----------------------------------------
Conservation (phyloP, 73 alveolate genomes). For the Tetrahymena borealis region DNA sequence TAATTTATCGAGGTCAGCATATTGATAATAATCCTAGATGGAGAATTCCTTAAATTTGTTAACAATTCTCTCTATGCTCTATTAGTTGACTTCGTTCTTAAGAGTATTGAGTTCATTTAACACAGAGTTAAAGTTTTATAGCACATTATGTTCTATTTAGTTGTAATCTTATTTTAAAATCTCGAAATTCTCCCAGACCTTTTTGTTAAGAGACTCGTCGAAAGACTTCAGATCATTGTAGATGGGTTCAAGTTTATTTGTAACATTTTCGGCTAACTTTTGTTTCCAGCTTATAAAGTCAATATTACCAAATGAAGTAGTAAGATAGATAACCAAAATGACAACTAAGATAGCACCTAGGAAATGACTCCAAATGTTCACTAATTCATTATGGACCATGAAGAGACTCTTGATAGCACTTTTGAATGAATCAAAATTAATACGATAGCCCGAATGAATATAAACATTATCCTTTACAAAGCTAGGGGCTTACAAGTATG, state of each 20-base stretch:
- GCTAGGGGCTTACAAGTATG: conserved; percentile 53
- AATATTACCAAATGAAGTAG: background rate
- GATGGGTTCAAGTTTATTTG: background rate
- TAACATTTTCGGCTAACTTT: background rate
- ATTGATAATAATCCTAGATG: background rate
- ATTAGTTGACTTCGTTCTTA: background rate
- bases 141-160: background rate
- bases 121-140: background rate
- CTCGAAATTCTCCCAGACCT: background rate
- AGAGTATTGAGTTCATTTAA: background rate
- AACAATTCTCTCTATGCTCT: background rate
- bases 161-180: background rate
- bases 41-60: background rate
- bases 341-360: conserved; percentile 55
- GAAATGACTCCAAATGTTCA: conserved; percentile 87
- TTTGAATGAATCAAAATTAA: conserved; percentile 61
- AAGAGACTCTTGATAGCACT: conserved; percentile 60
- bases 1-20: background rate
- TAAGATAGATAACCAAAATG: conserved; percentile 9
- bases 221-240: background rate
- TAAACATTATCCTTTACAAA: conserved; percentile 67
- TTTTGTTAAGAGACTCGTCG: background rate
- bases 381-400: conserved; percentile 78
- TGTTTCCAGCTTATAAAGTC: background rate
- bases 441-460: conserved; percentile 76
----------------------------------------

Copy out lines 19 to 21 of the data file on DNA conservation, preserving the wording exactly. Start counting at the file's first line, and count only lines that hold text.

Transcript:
- bases 1-20: background rate
- TAAGATAGATAACCAAAATG: conserved; percentile 9
- bases 221-240: background rate